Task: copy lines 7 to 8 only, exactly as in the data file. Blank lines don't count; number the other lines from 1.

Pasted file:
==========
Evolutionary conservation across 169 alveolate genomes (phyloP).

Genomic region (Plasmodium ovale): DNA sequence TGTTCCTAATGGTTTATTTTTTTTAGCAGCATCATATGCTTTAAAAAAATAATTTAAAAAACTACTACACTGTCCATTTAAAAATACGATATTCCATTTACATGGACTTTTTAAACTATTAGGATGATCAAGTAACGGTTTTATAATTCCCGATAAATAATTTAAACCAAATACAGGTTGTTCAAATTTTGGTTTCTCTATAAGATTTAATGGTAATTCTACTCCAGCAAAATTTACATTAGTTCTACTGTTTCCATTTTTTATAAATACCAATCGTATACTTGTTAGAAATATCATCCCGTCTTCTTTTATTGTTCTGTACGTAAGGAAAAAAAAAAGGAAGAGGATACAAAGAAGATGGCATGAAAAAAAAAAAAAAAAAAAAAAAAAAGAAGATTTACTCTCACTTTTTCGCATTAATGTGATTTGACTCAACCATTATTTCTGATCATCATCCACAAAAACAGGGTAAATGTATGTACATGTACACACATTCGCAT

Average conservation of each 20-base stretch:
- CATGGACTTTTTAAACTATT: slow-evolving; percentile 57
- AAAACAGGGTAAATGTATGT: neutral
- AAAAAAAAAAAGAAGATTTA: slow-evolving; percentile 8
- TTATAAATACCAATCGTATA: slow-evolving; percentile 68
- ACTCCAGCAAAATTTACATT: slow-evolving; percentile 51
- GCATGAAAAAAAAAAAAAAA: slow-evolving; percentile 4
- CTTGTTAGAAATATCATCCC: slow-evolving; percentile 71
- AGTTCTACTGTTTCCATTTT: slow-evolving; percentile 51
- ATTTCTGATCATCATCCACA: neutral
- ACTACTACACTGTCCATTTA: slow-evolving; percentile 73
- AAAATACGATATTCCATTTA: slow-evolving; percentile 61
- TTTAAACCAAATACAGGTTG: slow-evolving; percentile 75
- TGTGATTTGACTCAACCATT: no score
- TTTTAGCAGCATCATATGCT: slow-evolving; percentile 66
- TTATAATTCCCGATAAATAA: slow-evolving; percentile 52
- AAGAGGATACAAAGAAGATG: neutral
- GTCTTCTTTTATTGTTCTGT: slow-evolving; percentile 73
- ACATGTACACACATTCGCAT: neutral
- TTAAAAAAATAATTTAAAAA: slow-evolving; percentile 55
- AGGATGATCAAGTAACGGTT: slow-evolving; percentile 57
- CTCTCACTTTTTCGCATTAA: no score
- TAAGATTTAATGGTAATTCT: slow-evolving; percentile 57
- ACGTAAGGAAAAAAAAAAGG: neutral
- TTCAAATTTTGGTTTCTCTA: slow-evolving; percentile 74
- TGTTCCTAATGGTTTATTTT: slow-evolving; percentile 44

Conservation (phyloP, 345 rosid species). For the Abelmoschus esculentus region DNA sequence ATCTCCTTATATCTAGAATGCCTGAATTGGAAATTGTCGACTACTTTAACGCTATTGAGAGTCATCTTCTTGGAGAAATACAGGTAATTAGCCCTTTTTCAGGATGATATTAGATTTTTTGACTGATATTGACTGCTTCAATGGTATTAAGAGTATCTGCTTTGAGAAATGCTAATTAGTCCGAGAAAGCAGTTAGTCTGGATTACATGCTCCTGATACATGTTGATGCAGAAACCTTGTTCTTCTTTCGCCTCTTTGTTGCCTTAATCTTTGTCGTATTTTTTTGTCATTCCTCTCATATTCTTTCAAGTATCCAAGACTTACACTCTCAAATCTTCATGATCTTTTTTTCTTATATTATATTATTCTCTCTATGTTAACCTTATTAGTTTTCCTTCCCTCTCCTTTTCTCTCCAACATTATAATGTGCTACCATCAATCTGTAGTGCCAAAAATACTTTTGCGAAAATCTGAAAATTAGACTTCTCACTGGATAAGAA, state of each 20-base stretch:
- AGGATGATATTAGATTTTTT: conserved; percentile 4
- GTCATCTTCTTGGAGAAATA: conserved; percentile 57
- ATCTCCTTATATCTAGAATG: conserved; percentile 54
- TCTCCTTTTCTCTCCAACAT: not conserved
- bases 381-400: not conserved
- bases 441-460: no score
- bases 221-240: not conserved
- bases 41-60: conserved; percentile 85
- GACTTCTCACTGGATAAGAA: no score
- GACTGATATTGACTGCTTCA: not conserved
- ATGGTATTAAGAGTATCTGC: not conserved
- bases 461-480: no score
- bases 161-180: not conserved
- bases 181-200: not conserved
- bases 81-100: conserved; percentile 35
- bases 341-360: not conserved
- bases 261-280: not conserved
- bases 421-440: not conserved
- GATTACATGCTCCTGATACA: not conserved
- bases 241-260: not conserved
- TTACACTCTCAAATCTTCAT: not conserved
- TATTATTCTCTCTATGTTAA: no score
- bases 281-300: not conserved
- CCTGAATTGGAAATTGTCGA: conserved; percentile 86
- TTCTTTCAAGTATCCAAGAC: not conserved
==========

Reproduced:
- TTATAAATACCAATCGTATA: slow-evolving; percentile 68
- ACTCCAGCAAAATTTACATT: slow-evolving; percentile 51